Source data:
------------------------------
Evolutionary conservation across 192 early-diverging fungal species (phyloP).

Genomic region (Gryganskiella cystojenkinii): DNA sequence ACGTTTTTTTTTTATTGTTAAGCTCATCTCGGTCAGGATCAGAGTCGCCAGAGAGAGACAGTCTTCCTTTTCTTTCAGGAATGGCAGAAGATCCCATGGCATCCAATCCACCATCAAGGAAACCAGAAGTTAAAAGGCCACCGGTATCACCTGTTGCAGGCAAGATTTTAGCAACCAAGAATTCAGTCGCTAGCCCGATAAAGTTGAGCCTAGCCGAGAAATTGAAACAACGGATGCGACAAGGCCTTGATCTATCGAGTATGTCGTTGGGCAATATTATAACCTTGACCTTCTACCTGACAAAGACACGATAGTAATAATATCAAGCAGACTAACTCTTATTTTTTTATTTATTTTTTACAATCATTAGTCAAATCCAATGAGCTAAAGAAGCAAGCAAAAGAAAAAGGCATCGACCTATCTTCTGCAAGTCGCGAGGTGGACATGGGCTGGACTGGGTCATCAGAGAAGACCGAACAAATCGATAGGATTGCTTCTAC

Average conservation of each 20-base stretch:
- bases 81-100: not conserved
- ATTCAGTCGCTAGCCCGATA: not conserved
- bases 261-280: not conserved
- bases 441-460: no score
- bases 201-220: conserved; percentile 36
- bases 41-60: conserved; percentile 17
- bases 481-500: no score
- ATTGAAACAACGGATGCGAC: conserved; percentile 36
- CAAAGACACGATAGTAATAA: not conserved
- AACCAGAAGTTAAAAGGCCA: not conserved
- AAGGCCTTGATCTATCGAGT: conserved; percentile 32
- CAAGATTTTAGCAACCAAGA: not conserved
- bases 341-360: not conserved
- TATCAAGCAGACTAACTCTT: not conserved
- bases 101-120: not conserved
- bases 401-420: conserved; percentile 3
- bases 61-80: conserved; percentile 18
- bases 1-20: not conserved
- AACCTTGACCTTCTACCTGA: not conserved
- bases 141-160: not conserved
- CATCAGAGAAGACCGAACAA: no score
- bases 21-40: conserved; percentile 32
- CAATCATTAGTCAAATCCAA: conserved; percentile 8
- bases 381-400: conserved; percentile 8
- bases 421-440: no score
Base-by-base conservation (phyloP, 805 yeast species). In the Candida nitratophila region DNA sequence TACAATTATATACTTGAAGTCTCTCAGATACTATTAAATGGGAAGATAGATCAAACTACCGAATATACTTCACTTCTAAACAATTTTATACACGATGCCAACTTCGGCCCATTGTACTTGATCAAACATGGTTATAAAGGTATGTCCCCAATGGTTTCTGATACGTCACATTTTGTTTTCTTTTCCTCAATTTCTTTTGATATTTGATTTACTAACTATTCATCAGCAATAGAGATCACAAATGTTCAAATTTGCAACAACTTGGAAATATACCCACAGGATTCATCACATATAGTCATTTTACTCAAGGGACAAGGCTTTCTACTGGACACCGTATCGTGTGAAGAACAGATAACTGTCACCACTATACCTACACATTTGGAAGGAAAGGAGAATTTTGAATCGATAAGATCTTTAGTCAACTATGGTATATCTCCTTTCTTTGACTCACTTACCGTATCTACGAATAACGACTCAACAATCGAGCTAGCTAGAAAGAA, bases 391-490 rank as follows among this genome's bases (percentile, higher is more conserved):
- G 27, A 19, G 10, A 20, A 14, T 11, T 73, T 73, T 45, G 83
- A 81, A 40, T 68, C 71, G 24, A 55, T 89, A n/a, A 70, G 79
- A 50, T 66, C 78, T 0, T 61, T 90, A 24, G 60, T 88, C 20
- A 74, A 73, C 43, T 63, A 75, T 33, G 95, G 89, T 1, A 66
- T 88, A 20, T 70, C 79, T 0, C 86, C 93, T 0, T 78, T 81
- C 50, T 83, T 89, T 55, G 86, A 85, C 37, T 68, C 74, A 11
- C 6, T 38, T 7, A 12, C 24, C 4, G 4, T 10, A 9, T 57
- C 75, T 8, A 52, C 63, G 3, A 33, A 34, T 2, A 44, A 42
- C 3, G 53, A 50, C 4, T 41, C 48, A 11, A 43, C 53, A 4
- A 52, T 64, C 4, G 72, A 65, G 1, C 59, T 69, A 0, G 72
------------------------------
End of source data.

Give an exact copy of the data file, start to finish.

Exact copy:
Evolutionary conservation across 192 early-diverging fungal species (phyloP).

Genomic region (Gryganskiella cystojenkinii): DNA sequence ACGTTTTTTTTTTATTGTTAAGCTCATCTCGGTCAGGATCAGAGTCGCCAGAGAGAGACAGTCTTCCTTTTCTTTCAGGAATGGCAGAAGATCCCATGGCATCCAATCCACCATCAAGGAAACCAGAAGTTAAAAGGCCACCGGTATCACCTGTTGCAGGCAAGATTTTAGCAACCAAGAATTCAGTCGCTAGCCCGATAAAGTTGAGCCTAGCCGAGAAATTGAAACAACGGATGCGACAAGGCCTTGATCTATCGAGTATGTCGTTGGGCAATATTATAACCTTGACCTTCTACCTGACAAAGACACGATAGTAATAATATCAAGCAGACTAACTCTTATTTTTTTATTTATTTTTTACAATCATTAGTCAAATCCAATGAGCTAAAGAAGCAAGCAAAAGAAAAAGGCATCGACCTATCTTCTGCAAGTCGCGAGGTGGACATGGGCTGGACTGGGTCATCAGAGAAGACCGAACAAATCGATAGGATTGCTTCTAC

Average conservation of each 20-base stretch:
- bases 81-100: not conserved
- ATTCAGTCGCTAGCCCGATA: not conserved
- bases 261-280: not conserved
- bases 441-460: no score
- bases 201-220: conserved; percentile 36
- bases 41-60: conserved; percentile 17
- bases 481-500: no score
- ATTGAAACAACGGATGCGAC: conserved; percentile 36
- CAAAGACACGATAGTAATAA: not conserved
- AACCAGAAGTTAAAAGGCCA: not conserved
- AAGGCCTTGATCTATCGAGT: conserved; percentile 32
- CAAGATTTTAGCAACCAAGA: not conserved
- bases 341-360: not conserved
- TATCAAGCAGACTAACTCTT: not conserved
- bases 101-120: not conserved
- bases 401-420: conserved; percentile 3
- bases 61-80: conserved; percentile 18
- bases 1-20: not conserved
- AACCTTGACCTTCTACCTGA: not conserved
- bases 141-160: not conserved
- CATCAGAGAAGACCGAACAA: no score
- bases 21-40: conserved; percentile 32
- CAATCATTAGTCAAATCCAA: conserved; percentile 8
- bases 381-400: conserved; percentile 8
- bases 421-440: no score
Base-by-base conservation (phyloP, 805 yeast species). In the Candida nitratophila region DNA sequence TACAATTATATACTTGAAGTCTCTCAGATACTATTAAATGGGAAGATAGATCAAACTACCGAATATACTTCACTTCTAAACAATTTTATACACGATGCCAACTTCGGCCCATTGTACTTGATCAAACATGGTTATAAAGGTATGTCCCCAATGGTTTCTGATACGTCACATTTTGTTTTCTTTTCCTCAATTTCTTTTGATATTTGATTTACTAACTATTCATCAGCAATAGAGATCACAAATGTTCAAATTTGCAACAACTTGGAAATATACCCACAGGATTCATCACATATAGTCATTTTACTCAAGGGACAAGGCTTTCTACTGGACACCGTATCGTGTGAAGAACAGATAACTGTCACCACTATACCTACACATTTGGAAGGAAAGGAGAATTTTGAATCGATAAGATCTTTAGTCAACTATGGTATATCTCCTTTCTTTGACTCACTTACCGTATCTACGAATAACGACTCAACAATCGAGCTAGCTAGAAAGAA, bases 391-490 rank as follows among this genome's bases (percentile, higher is more conserved):
- G 27, A 19, G 10, A 20, A 14, T 11, T 73, T 73, T 45, G 83
- A 81, A 40, T 68, C 71, G 24, A 55, T 89, A n/a, A 70, G 79
- A 50, T 66, C 78, T 0, T 61, T 90, A 24, G 60, T 88, C 20
- A 74, A 73, C 43, T 63, A 75, T 33, G 95, G 89, T 1, A 66
- T 88, A 20, T 70, C 79, T 0, C 86, C 93, T 0, T 78, T 81
- C 50, T 83, T 89, T 55, G 86, A 85, C 37, T 68, C 74, A 11
- C 6, T 38, T 7, A 12, C 24, C 4, G 4, T 10, A 9, T 57
- C 75, T 8, A 52, C 63, G 3, A 33, A 34, T 2, A 44, A 42
- C 3, G 53, A 50, C 4, T 41, C 48, A 11, A 43, C 53, A 4
- A 52, T 64, C 4, G 72, A 65, G 1, C 59, T 69, A 0, G 72